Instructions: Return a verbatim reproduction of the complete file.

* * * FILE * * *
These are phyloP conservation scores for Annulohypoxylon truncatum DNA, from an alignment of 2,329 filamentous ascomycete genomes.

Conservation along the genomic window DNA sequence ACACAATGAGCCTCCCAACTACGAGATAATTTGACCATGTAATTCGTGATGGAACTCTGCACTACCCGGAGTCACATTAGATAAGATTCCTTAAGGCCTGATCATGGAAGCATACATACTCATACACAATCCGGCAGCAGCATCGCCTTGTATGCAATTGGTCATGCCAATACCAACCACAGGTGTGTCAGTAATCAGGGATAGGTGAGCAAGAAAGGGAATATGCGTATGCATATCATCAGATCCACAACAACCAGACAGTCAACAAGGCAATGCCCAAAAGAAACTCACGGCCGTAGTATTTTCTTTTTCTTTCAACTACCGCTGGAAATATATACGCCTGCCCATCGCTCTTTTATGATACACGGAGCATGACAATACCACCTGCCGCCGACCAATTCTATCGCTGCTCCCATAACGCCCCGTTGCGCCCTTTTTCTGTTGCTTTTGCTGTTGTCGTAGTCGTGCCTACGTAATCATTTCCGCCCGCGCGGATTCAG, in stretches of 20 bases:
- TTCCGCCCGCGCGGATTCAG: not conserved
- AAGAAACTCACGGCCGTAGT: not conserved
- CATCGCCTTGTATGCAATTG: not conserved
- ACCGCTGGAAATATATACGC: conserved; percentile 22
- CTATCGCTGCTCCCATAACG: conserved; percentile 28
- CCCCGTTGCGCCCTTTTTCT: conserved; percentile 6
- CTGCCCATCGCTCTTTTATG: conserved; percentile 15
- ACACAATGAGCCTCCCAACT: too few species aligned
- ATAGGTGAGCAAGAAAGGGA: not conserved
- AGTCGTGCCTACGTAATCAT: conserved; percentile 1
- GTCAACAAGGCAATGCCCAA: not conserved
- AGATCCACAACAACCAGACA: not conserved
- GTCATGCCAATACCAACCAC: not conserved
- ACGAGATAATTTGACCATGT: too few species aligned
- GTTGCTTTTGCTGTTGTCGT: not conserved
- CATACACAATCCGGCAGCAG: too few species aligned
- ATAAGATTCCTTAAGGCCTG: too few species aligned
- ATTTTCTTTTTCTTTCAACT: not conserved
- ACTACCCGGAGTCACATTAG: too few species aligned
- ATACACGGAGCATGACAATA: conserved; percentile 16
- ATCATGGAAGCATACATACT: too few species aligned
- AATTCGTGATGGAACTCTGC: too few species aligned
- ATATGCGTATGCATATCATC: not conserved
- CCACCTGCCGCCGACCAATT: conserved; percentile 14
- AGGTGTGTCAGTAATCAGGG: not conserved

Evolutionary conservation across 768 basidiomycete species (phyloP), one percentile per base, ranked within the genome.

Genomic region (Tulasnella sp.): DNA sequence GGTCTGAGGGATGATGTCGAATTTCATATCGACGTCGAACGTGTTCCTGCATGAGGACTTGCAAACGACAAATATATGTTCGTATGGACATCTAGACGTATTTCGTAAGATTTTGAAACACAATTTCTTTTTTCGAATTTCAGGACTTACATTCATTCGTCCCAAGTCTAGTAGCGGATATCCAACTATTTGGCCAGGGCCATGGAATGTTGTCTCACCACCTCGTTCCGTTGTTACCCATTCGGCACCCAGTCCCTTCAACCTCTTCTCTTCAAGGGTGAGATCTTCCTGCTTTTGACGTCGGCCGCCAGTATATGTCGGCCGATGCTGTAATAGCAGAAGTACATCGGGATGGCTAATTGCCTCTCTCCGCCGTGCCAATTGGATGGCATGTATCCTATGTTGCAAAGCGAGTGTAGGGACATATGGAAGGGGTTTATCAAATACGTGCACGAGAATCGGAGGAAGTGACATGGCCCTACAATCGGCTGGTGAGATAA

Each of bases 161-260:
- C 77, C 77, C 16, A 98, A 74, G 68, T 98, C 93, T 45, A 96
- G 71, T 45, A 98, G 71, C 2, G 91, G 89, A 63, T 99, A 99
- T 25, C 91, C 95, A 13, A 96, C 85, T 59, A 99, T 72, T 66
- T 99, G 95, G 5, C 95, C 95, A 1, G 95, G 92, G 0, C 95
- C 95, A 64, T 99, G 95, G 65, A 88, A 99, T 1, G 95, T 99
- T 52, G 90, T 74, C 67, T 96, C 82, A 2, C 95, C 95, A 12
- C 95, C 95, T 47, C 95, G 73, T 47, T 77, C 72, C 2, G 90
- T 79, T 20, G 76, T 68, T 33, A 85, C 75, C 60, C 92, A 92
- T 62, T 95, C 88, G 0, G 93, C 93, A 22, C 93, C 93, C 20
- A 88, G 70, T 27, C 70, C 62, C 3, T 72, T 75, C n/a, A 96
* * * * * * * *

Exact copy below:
These are phyloP conservation scores for Annulohypoxylon truncatum DNA, from an alignment of 2,329 filamentous ascomycete genomes.

Conservation along the genomic window DNA sequence ACACAATGAGCCTCCCAACTACGAGATAATTTGACCATGTAATTCGTGATGGAACTCTGCACTACCCGGAGTCACATTAGATAAGATTCCTTAAGGCCTGATCATGGAAGCATACATACTCATACACAATCCGGCAGCAGCATCGCCTTGTATGCAATTGGTCATGCCAATACCAACCACAGGTGTGTCAGTAATCAGGGATAGGTGAGCAAGAAAGGGAATATGCGTATGCATATCATCAGATCCACAACAACCAGACAGTCAACAAGGCAATGCCCAAAAGAAACTCACGGCCGTAGTATTTTCTTTTTCTTTCAACTACCGCTGGAAATATATACGCCTGCCCATCGCTCTTTTATGATACACGGAGCATGACAATACCACCTGCCGCCGACCAATTCTATCGCTGCTCCCATAACGCCCCGTTGCGCCCTTTTTCTGTTGCTTTTGCTGTTGTCGTAGTCGTGCCTACGTAATCATTTCCGCCCGCGCGGATTCAG, in stretches of 20 bases:
- TTCCGCCCGCGCGGATTCAG: not conserved
- AAGAAACTCACGGCCGTAGT: not conserved
- CATCGCCTTGTATGCAATTG: not conserved
- ACCGCTGGAAATATATACGC: conserved; percentile 22
- CTATCGCTGCTCCCATAACG: conserved; percentile 28
- CCCCGTTGCGCCCTTTTTCT: conserved; percentile 6
- CTGCCCATCGCTCTTTTATG: conserved; percentile 15
- ACACAATGAGCCTCCCAACT: too few species aligned
- ATAGGTGAGCAAGAAAGGGA: not conserved
- AGTCGTGCCTACGTAATCAT: conserved; percentile 1
- GTCAACAAGGCAATGCCCAA: not conserved
- AGATCCACAACAACCAGACA: not conserved
- GTCATGCCAATACCAACCAC: not conserved
- ACGAGATAATTTGACCATGT: too few species aligned
- GTTGCTTTTGCTGTTGTCGT: not conserved
- CATACACAATCCGGCAGCAG: too few species aligned
- ATAAGATTCCTTAAGGCCTG: too few species aligned
- ATTTTCTTTTTCTTTCAACT: not conserved
- ACTACCCGGAGTCACATTAG: too few species aligned
- ATACACGGAGCATGACAATA: conserved; percentile 16
- ATCATGGAAGCATACATACT: too few species aligned
- AATTCGTGATGGAACTCTGC: too few species aligned
- ATATGCGTATGCATATCATC: not conserved
- CCACCTGCCGCCGACCAATT: conserved; percentile 14
- AGGTGTGTCAGTAATCAGGG: not conserved

Evolutionary conservation across 768 basidiomycete species (phyloP), one percentile per base, ranked within the genome.

Genomic region (Tulasnella sp.): DNA sequence GGTCTGAGGGATGATGTCGAATTTCATATCGACGTCGAACGTGTTCCTGCATGAGGACTTGCAAACGACAAATATATGTTCGTATGGACATCTAGACGTATTTCGTAAGATTTTGAAACACAATTTCTTTTTTCGAATTTCAGGACTTACATTCATTCGTCCCAAGTCTAGTAGCGGATATCCAACTATTTGGCCAGGGCCATGGAATGTTGTCTCACCACCTCGTTCCGTTGTTACCCATTCGGCACCCAGTCCCTTCAACCTCTTCTCTTCAAGGGTGAGATCTTCCTGCTTTTGACGTCGGCCGCCAGTATATGTCGGCCGATGCTGTAATAGCAGAAGTACATCGGGATGGCTAATTGCCTCTCTCCGCCGTGCCAATTGGATGGCATGTATCCTATGTTGCAAAGCGAGTGTAGGGACATATGGAAGGGGTTTATCAAATACGTGCACGAGAATCGGAGGAAGTGACATGGCCCTACAATCGGCTGGTGAGATAA

Each of bases 161-260:
- C 77, C 77, C 16, A 98, A 74, G 68, T 98, C 93, T 45, A 96
- G 71, T 45, A 98, G 71, C 2, G 91, G 89, A 63, T 99, A 99
- T 25, C 91, C 95, A 13, A 96, C 85, T 59, A 99, T 72, T 66
- T 99, G 95, G 5, C 95, C 95, A 1, G 95, G 92, G 0, C 95
- C 95, A 64, T 99, G 95, G 65, A 88, A 99, T 1, G 95, T 99
- T 52, G 90, T 74, C 67, T 96, C 82, A 2, C 95, C 95, A 12
- C 95, C 95, T 47, C 95, G 73, T 47, T 77, C 72, C 2, G 90
- T 79, T 20, G 76, T 68, T 33, A 85, C 75, C 60, C 92, A 92
- T 62, T 95, C 88, G 0, G 93, C 93, A 22, C 93, C 93, C 20
- A 88, G 70, T 27, C 70, C 62, C 3, T 72, T 75, C n/a, A 96